The post Timing performance in SAS/IML: Built-in functions versus Base SAS functions appeared first on The DO Loop.

8月 072019
 
2-D binning of counts

Do you want to bin a numeric variable into a small number of discrete groups? This article compiles a dozen resources and examples related to binning a continuous variable. The examples show both equal-width binning and quantile binning. In addition to standard one-dimensional techniques, this article also discusses various techniques for 2-D binning.

SAS procedures that support binning include the HPBIN, IML, KDE, RANK, and UNIVARIATE procedures.

Equal-width binning in SAS

The simplest binning technique is to form equal-width bins, which is also known as bucket binning. If a variable has the range [Min, Max] and you want to split the data into k equal-width bins (or buckets), each bin will have width (Max - Min) / k.

Quantile binning in SAS

In bucket binning, some bins have more observations than others. This enables you to estimate the density of the data, as in a histogram. However, you might want all bins to contain about the same number of observations. In that case, you can use quantiles of the data as cutpoints. If you want four bins, use the 25th, 50th, and 75th percentiles as cutpoints. If you want 10 bins, use the sample deciles as cutpoints. Here are several resources for quantile binning:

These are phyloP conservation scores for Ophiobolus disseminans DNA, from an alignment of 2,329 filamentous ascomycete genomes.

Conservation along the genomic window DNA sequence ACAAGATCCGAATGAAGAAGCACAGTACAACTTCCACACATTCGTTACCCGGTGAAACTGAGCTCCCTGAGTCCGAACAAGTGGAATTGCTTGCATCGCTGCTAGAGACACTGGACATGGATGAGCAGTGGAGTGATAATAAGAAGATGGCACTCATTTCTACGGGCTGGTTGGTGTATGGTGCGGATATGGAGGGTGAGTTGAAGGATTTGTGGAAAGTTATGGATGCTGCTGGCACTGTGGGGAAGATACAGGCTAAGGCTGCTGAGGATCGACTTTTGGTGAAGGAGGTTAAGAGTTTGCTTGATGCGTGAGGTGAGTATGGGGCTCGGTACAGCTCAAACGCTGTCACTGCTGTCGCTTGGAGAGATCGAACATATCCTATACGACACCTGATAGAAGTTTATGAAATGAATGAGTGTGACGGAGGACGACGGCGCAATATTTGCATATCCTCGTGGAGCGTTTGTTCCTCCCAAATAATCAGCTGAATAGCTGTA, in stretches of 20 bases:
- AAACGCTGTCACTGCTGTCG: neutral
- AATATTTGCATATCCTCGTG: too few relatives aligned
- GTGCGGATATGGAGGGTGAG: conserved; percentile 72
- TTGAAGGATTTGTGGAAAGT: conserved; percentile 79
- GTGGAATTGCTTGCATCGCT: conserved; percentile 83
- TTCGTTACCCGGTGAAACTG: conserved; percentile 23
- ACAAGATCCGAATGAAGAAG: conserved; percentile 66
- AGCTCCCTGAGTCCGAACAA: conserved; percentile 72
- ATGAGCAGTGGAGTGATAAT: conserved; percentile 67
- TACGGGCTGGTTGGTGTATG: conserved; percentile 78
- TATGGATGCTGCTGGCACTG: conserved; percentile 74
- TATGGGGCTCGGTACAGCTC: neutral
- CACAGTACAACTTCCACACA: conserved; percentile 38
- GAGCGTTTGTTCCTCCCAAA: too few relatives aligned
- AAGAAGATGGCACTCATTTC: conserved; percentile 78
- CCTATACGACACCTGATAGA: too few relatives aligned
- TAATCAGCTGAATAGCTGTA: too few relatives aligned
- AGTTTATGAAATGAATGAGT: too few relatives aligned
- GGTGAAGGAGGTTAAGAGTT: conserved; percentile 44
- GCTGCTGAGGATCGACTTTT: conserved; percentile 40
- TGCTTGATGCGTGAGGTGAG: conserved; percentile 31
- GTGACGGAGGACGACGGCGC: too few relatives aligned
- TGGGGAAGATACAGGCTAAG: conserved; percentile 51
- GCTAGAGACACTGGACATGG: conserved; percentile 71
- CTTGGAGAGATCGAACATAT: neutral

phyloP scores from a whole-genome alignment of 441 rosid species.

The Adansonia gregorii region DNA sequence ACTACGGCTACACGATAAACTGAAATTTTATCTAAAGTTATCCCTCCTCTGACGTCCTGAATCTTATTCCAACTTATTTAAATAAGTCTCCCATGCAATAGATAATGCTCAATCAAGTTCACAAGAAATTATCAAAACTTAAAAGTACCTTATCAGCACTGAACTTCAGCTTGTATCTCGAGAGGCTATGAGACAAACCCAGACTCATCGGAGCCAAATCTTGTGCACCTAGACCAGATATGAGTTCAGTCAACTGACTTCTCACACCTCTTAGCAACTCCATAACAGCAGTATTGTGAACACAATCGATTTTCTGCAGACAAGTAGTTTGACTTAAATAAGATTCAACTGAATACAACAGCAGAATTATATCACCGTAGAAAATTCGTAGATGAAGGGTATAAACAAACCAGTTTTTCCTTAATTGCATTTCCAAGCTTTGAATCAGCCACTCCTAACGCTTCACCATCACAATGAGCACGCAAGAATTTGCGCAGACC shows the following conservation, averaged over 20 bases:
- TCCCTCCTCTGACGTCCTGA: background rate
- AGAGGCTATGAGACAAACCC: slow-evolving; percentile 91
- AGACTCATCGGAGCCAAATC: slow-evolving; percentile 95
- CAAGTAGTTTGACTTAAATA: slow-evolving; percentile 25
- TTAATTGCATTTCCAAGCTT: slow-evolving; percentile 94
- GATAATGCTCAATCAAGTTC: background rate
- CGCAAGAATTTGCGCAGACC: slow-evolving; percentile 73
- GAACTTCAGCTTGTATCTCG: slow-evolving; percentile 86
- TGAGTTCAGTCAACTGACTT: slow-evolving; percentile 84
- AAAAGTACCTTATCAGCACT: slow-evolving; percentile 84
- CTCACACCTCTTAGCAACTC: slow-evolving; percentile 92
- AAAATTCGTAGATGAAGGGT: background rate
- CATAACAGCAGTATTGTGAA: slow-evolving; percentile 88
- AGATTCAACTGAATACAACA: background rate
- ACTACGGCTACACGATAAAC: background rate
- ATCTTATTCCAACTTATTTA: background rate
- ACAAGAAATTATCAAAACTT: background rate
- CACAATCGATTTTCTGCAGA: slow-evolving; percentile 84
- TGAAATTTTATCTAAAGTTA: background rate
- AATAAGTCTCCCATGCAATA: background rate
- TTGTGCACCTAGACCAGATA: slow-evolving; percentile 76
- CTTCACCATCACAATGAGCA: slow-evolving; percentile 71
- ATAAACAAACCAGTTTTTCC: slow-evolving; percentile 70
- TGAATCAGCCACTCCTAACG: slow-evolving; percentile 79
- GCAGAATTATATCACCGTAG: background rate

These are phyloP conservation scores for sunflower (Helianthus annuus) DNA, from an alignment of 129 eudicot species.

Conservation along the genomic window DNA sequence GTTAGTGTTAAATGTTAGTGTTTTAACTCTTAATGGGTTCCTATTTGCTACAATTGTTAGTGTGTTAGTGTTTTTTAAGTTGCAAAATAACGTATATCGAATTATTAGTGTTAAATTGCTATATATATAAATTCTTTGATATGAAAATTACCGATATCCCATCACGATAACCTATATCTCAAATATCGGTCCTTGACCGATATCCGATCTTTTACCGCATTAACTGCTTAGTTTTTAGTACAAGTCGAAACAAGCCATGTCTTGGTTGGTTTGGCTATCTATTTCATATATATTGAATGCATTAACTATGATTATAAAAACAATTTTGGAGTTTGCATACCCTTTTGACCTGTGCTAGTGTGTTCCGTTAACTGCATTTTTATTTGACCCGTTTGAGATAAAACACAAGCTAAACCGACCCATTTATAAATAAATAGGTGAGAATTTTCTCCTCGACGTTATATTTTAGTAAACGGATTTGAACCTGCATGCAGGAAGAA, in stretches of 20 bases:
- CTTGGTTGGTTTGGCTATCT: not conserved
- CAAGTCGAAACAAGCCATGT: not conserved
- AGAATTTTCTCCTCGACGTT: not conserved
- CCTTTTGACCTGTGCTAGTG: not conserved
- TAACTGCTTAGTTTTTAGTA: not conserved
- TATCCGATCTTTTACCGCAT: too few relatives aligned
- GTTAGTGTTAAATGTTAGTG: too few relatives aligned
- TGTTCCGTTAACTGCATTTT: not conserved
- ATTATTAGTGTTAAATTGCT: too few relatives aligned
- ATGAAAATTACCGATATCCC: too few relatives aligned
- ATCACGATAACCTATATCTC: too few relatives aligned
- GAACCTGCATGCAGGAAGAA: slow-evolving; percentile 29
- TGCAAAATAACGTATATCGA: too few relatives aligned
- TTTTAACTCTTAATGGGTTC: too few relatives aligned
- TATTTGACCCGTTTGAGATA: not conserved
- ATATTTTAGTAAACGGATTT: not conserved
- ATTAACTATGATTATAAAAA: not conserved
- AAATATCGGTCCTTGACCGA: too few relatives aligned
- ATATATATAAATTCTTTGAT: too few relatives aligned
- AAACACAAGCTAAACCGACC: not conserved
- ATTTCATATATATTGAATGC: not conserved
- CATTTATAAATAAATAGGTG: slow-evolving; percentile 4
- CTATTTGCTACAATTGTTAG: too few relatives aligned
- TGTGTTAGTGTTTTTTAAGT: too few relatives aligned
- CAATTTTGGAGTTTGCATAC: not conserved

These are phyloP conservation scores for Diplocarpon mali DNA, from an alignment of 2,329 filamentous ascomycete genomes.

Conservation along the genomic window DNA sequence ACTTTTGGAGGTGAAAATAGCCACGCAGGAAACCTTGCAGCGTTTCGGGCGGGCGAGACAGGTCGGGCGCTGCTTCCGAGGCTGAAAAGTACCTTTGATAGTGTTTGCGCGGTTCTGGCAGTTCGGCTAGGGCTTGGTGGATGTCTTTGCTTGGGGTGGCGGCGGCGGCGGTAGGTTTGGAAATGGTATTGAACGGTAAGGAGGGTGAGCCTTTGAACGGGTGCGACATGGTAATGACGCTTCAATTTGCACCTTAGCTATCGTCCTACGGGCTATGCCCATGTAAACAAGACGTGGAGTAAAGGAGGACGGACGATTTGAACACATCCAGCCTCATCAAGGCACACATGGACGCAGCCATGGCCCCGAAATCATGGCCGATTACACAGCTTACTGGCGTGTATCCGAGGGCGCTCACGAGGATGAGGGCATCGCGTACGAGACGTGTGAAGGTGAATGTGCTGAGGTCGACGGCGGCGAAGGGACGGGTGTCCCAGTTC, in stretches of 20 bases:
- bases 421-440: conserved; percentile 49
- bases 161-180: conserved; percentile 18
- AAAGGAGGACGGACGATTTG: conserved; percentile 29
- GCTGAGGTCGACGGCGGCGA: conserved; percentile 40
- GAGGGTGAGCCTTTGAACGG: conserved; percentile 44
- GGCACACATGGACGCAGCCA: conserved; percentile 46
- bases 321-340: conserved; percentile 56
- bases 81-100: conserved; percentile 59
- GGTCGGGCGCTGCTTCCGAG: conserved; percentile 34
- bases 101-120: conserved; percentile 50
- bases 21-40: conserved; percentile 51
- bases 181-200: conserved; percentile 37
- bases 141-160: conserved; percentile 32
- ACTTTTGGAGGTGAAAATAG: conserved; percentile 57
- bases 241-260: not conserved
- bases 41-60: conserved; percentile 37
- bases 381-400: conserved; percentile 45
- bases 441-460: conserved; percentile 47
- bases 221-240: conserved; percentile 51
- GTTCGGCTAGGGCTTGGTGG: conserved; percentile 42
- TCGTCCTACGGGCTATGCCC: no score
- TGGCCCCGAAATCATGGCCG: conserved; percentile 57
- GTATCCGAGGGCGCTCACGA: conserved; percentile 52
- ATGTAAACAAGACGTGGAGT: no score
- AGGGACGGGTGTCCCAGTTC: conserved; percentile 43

Binning by using arbitrary cutpoints in SAS

Sometimes you need to bin based on scientific standards or business rules. For example, the Saffir-Simpson hurricane scale uses specific wind speeds to classify a hurricane as Category 1, Category 2, and so forth. In these cases, you need to be able to define custom cutpoints and assign observations to bins based on those cutpoints.

2-D binning and bivariate histograms in SAS

A histogram is a visualization of a univariate equal-width binning scheme. You can perform similar computations and visualizations for two-dimensional data. If your goal is to understand the density of continuous bivariate data, you might want to use a bivariate histogram rather than a scatter plot (which, for large samples, suffers from overplotting).

In summary, this guide provides many links to programs and examples that bin data in SAS. Whether you want to use equal-width bins, quantile bins, or two-dimensional bins, hopefully, you will find an example to get you started. If I've missed an important topic, or if you have a favorite binning method that I have not covered, leave a comment.

The post The essential guide to binning in SAS appeared first on The DO Loop.

8月 052019
 

Binning transforms a continuous numerical variable into a discrete variable with a small number of values. When you bin univariate data, you define cut point that define discrete groups. I've previously shown how to use PROC FORMAT in SAS to bin numerical variables and give each group a meaningful name such as 'Low,' 'Medium,' and 'High.' This article uses PROC HPBIN to create bins that are assigned numbers. If you bin the data into k groups, the groups have the integer values 1, 2, 3, ..., k. Missing values are put into the zeroth group.